Corporate WordPress-based websites are as open to malicious attack as any others, with getting on for 100,000 blogs already compromised in some way. Fortunately, with WordPress there are several easy steps you can take to ensure that you’re effectively safeguarded against such malpractices.
Passwords and usernames
So-called ‘brute force’ attacks happen all the time, and not just to WordPress sites. With these the unsophisticated hackers effectively just try their luck by guessing at passwords and usernames, so an obvious first step in thwarting them is to be a bit intelligent with choosing these. If your website has been consistently attacked in this way you can take a look at the list of words commonly used by hackers that WordPress stores on its site, and make sure you avoid these.
Most sites that get hacked in this way have easy-to-guess passwords and usernames, where just a modicum of creativity on the part of the owners would have prevented the penetration.
One common problem experienced by WordPress site owners is the number of visitors arriving on the site who are actually searching for something completely unrelated to its services and products.
For example, due to a pure coincidence in words used in particular posts, hundreds of visitors may turn up who are actually looking for some form of adult content, and a business obviously doesn’t want this sort of uninvited guest unless it is in that line of trade anyway. A Small Business Blog such as the one of Intuit, would be able to be hacked if these recommendations aren’t implemented.
An anthropology site may be replete with references to various ‘fetishes’ and ‘adult’ chimpanzees, but these keywords could as easily be picked up on by those searching for something else as by students of the subject.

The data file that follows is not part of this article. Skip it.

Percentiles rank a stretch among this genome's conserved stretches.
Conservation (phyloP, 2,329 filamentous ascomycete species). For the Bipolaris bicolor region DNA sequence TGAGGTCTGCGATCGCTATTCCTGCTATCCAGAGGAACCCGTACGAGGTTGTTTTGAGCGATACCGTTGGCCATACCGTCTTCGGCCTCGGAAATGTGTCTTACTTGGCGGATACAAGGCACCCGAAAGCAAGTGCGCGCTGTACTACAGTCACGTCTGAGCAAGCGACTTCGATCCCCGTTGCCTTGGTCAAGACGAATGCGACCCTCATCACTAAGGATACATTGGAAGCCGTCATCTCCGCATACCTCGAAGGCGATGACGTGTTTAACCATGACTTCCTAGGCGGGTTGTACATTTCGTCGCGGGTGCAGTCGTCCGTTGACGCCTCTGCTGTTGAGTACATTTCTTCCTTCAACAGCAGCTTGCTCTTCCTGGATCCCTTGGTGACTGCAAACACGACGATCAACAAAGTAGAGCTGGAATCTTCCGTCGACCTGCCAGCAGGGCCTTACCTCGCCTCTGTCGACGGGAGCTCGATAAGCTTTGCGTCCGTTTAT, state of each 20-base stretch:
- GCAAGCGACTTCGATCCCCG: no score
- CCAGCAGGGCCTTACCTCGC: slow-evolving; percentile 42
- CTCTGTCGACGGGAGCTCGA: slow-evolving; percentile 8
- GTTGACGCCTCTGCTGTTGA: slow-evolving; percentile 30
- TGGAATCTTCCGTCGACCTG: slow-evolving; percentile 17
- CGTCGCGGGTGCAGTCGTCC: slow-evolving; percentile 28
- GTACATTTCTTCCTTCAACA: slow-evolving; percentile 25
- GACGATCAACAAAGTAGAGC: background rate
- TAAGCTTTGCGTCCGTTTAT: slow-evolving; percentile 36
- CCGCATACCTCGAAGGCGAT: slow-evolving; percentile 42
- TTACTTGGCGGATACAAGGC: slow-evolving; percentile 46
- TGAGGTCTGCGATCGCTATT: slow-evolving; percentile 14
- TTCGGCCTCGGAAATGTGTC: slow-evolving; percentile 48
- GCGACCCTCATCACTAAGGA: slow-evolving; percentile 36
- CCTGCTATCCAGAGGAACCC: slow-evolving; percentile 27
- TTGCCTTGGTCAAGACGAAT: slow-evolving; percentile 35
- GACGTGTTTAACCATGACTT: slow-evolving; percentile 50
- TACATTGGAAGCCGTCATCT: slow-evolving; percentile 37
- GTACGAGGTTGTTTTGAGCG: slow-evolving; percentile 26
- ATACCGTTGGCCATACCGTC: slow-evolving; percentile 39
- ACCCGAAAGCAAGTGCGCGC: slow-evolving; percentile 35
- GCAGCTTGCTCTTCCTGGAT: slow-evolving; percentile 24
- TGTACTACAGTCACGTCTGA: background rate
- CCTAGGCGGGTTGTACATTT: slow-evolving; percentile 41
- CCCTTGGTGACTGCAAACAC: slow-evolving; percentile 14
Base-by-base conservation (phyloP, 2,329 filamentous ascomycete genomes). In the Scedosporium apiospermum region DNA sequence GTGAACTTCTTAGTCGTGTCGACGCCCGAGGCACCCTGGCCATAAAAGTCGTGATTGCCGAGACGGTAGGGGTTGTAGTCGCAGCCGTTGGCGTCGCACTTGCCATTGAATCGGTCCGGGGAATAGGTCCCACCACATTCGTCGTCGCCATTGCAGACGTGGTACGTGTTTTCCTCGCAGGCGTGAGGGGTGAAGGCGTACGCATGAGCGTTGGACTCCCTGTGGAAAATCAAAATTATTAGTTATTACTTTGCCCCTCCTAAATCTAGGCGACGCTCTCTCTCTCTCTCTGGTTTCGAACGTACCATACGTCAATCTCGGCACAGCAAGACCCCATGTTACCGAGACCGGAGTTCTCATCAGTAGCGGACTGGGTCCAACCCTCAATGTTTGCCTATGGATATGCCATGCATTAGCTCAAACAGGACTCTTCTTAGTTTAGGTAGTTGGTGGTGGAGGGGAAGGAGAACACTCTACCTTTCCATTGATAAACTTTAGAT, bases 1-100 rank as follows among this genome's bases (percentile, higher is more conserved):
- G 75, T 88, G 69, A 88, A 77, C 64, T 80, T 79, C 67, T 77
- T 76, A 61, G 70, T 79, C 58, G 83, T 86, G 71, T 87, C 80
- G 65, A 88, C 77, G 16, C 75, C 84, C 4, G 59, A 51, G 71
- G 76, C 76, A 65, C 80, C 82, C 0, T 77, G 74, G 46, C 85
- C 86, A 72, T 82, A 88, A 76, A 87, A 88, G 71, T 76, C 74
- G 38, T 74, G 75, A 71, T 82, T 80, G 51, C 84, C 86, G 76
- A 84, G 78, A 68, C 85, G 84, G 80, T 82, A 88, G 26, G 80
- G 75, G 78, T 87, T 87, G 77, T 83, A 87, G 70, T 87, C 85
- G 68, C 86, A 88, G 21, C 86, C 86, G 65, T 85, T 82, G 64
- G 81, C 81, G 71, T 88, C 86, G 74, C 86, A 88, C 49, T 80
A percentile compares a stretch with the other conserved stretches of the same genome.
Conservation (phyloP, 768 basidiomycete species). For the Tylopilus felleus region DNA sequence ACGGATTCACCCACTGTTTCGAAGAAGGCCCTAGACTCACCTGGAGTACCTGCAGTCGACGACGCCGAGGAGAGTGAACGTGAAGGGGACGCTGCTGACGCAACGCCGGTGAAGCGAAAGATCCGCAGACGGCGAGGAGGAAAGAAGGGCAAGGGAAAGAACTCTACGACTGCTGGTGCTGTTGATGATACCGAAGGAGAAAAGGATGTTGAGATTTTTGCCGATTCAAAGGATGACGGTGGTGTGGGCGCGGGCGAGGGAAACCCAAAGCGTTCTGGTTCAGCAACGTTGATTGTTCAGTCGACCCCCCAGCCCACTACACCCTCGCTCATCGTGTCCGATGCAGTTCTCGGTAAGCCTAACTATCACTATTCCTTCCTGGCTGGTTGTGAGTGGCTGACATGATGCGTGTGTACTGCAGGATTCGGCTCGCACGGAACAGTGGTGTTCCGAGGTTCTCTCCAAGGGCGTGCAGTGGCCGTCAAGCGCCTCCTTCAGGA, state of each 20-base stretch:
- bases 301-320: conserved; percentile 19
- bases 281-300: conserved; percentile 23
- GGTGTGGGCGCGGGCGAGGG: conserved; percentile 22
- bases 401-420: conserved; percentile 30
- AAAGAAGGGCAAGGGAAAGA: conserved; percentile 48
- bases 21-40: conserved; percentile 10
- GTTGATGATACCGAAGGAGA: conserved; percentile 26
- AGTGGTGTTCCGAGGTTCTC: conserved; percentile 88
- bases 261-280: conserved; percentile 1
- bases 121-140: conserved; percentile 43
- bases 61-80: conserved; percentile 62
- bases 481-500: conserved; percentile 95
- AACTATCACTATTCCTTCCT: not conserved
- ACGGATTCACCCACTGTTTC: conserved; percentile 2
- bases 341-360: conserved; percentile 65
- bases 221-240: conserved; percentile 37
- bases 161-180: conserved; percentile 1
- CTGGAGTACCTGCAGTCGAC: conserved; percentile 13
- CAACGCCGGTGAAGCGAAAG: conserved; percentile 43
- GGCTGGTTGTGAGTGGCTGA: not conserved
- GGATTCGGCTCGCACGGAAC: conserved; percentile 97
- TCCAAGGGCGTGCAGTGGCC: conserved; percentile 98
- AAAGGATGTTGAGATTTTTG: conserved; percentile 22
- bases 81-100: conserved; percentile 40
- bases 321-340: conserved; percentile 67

Some visitors are simply not wanted and it is necessary to block certain searches if they persistently cause problems. A search engine such as Google will do what it likes with search words and phrases found on the site and there is not much control over it from that end. Fortunately, there are several other tools that can be used for filtering purposes.
Robots.txt can be used to effectively block indexing by search engines of specified URLs. The only drawback with this is that the code has to be changed by hand each time something is posted that you want to keep hidden by the search engines.
Search engine and SEO plug-ins sometimes allow for exclusions to be specified to what the search engines are indexing and thereby making available to unwanted visitors. WordPress also has its own internal indexing system for search engines. An easy way to access these innards is through the admin panel’s privacy settings. Here, you can stipulate that you want your website or blog to be visible to all and sundry, which includes of course the major search engines like Google, Technorati and Bing as well as the archivers. So if you don’t want this to be the case you can specify various filters to ensure that your unwanted visitors browse for their obscure objects of desire elsewhere.